This is the story of my quest to train my three Dales Ponies for classical dressage, primarily by using Alexandra Kurland's clicker training methods, with a touch of others such as Philippe Karl and Anja Beran thrown in. I turned to clicker training because I had come up against some issues that I didn't know how to fix and because I wanted to inspire them to become enthusiatic partners. Bella and Jack are all my own work and have never been ridden by anyone else.

Bella, Grace and Jack

Bella aged 6

Bella aged 6

Treat Delivery

Jack aged 7


Monday, 10 November 2008

Treat Delivery.

Alexandra Kurland puts a lot of emphasis on how the treat is delivered. I could see that giving it away from your body was a good idea, to discourage mugging, but I couldn’t really see why anything else would matter. I was giving the horse something that he wanted so why would he care how I gave it?

Then I remembered something. I used to do some work for someone who, when they paid me, handed the money over in an offhand and slightly begrudging fashion which offended me. I wanted the money but the way it was delivered reduced my pleasure in receiving it and how I felt about that person. Maybe horses would feel the same way.

I tried delivering the treat with the flourish Alexanda Kurland describes and demonstrates in the Tai Chi Rope Handling Exercises DVD and I could immediately see how it impressed them. They had always been polite about hand feeding anyway, but they took the treat in a very thoughtful, deliberate way that is hard to describe.

I tried it with an old horse here who has always been ‘gobby’ – the sort with no fine motor control so your whole hand disappears inside his mouth. For the first time ever he hesitated, and then he took the treat in a far more careful, respectful way. I was a convert!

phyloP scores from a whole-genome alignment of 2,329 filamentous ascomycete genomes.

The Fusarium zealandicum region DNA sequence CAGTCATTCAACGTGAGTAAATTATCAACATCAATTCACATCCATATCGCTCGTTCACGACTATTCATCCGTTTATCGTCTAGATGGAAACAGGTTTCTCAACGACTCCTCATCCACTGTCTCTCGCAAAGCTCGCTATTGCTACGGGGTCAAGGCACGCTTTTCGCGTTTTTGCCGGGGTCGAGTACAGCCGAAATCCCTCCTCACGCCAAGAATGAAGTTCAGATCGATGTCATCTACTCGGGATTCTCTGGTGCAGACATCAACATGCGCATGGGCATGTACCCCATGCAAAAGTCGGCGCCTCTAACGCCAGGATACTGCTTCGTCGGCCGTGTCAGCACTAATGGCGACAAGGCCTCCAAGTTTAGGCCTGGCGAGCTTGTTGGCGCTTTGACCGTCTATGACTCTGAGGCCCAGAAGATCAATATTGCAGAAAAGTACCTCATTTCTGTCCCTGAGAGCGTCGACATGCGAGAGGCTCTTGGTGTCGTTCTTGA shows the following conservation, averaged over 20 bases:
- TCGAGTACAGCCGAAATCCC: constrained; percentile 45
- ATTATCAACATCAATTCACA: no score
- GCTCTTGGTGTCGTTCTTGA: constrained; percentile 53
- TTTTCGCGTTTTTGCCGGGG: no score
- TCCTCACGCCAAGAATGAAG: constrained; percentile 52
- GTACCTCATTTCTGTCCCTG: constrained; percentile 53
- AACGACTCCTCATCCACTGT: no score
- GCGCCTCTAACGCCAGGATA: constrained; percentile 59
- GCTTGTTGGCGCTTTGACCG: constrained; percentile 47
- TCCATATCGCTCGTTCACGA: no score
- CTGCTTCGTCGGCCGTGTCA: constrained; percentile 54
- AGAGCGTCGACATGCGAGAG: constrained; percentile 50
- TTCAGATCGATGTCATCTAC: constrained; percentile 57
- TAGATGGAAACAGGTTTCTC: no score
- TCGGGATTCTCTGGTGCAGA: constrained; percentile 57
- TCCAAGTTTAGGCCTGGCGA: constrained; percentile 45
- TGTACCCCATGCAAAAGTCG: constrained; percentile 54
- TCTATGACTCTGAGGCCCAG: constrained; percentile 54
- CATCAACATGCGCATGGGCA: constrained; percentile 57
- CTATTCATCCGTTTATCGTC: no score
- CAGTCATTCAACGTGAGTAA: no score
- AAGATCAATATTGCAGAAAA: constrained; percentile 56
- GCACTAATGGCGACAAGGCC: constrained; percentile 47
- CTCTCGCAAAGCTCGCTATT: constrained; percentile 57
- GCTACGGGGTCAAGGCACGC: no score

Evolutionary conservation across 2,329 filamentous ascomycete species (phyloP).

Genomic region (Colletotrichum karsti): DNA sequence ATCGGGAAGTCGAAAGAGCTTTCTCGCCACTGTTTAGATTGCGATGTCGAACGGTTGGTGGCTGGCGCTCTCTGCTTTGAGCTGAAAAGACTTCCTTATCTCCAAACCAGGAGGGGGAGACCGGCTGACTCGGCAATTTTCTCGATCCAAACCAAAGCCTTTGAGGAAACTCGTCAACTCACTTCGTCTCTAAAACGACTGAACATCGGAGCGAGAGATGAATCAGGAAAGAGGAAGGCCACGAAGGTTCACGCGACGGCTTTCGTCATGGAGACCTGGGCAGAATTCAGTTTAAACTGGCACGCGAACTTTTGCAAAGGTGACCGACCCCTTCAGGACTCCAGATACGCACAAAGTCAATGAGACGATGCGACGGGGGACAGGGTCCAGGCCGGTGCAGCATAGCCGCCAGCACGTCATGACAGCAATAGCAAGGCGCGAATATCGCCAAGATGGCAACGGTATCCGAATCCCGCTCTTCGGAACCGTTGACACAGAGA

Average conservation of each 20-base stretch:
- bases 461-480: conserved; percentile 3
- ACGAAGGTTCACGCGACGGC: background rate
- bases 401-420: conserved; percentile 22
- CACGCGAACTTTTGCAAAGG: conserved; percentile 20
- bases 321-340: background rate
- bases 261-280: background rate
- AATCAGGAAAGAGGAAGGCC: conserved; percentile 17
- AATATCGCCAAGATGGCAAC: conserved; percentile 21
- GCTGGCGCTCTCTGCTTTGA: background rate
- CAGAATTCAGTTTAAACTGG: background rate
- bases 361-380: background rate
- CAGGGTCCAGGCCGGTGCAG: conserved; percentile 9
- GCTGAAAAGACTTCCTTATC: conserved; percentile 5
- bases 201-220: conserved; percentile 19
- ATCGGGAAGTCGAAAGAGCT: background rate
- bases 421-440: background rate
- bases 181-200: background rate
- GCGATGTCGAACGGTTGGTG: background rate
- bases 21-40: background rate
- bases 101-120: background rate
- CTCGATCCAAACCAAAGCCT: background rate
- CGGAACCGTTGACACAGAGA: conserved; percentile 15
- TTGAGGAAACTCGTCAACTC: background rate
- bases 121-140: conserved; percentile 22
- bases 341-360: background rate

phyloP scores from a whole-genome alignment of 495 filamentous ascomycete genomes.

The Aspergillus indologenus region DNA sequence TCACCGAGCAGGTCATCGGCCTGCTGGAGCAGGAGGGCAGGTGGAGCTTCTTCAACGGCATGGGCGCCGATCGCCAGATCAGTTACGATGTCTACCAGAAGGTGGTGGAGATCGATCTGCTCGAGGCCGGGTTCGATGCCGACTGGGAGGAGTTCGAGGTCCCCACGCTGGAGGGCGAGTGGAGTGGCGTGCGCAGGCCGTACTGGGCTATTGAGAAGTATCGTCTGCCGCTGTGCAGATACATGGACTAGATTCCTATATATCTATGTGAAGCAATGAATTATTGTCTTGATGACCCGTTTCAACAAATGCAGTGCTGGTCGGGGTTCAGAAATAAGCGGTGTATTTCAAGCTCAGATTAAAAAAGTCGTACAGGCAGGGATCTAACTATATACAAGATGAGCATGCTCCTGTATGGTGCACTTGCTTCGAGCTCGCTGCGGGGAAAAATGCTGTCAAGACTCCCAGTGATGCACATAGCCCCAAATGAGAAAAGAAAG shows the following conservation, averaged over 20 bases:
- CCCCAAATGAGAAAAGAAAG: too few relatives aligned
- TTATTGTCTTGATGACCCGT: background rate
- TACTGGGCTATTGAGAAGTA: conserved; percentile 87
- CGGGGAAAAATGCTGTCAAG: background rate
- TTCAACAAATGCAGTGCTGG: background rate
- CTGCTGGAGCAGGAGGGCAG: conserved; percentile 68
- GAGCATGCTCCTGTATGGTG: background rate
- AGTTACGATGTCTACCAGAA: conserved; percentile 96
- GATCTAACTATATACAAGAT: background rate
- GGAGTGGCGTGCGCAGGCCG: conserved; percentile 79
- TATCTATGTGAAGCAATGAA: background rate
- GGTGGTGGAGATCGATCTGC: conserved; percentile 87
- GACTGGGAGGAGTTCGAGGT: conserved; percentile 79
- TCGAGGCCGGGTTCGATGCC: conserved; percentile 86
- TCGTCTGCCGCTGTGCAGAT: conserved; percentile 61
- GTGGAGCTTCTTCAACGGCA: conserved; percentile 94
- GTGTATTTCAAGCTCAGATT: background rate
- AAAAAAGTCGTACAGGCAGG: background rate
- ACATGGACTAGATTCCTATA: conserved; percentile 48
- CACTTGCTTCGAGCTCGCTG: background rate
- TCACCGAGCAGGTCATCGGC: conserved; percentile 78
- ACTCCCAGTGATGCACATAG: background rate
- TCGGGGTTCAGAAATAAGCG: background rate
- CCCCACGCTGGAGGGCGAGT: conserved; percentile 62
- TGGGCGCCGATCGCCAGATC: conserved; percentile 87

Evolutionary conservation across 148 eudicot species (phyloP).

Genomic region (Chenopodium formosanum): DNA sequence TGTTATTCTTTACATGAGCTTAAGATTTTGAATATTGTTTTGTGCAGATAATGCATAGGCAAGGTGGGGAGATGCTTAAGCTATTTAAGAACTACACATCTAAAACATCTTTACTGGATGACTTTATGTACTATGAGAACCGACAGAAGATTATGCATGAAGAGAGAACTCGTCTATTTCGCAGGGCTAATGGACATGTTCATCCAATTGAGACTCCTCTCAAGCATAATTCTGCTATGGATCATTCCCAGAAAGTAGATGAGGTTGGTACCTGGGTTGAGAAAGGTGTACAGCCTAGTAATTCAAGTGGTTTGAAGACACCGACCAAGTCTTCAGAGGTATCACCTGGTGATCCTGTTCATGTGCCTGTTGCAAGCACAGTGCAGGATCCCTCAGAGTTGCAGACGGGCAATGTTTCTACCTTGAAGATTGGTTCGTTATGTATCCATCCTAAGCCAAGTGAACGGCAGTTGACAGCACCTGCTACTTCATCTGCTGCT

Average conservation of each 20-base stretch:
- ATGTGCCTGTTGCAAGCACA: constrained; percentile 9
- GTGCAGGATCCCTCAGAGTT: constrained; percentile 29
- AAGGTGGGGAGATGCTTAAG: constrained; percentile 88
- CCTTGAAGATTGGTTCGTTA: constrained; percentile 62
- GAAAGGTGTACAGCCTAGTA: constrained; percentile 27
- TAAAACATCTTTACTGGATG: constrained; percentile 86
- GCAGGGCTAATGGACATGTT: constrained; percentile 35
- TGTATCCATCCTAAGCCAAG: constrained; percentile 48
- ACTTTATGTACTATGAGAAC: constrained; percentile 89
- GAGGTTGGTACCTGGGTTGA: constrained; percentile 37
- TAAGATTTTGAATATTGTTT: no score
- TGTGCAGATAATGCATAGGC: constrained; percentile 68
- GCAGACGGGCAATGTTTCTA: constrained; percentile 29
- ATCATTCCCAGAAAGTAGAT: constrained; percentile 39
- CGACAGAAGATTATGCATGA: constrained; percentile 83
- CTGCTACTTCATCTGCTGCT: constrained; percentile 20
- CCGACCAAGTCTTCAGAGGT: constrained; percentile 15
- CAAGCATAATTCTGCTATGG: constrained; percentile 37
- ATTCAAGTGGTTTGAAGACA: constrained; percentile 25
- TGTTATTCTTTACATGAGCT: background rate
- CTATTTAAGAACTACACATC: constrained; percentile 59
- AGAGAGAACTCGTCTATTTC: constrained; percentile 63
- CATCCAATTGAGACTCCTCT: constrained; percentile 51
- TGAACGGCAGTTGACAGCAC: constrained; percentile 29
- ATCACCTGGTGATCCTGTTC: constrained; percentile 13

I have since read Alexandra Kurland compare it to the way a waiter delivers food to the table; with a flourish or just throwing it down in front of you.

I have played around with different aspects of this – how quickly or slowly I take my hand away afterwards, and fiddling about in my pocket, as if I am having trouble finding the treat, to get the horse’s attention back onto me if he has been distracted between hearing the click and receiving the treat. The latter is proving very useful with Jack when he is feeling on edge.

Who would have thought that such a seemingly trivial thing could have so many possibilities, and I suspect that I am still only on the tip of the iceberg.

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I am a clicker training addict and there is no cure - thank goodness!!!